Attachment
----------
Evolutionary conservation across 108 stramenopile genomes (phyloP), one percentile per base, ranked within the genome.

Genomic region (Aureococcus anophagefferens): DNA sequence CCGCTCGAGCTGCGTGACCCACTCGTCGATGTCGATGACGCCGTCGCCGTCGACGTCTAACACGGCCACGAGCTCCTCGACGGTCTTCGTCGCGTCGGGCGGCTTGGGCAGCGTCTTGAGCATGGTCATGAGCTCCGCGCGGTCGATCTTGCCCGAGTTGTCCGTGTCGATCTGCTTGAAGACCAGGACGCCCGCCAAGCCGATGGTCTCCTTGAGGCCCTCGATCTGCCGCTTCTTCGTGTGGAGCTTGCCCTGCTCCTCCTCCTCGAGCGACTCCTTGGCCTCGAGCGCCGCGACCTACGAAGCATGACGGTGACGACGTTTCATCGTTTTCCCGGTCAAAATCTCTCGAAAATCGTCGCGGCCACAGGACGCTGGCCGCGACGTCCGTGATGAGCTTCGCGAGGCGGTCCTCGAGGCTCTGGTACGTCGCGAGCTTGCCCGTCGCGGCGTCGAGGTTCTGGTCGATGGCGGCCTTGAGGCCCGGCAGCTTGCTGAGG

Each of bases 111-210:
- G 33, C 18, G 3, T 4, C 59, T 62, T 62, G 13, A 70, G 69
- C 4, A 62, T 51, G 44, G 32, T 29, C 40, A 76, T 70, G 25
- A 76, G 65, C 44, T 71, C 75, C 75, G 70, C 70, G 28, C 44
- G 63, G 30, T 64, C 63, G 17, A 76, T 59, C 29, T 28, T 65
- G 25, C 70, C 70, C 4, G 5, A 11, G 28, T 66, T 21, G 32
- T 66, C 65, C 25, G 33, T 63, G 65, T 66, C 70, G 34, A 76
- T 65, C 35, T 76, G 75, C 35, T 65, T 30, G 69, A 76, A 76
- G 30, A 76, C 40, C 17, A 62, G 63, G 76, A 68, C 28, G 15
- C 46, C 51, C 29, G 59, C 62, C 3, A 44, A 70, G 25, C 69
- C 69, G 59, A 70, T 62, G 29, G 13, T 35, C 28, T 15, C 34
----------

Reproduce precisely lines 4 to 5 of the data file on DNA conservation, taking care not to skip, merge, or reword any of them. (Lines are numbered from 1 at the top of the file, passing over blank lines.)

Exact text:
- G 33, C 18, G 3, T 4, C 59, T 62, T 62, G 13, A 70, G 69
- C 4, A 62, T 51, G 44, G 32, T 29, C 40, A 76, T 70, G 25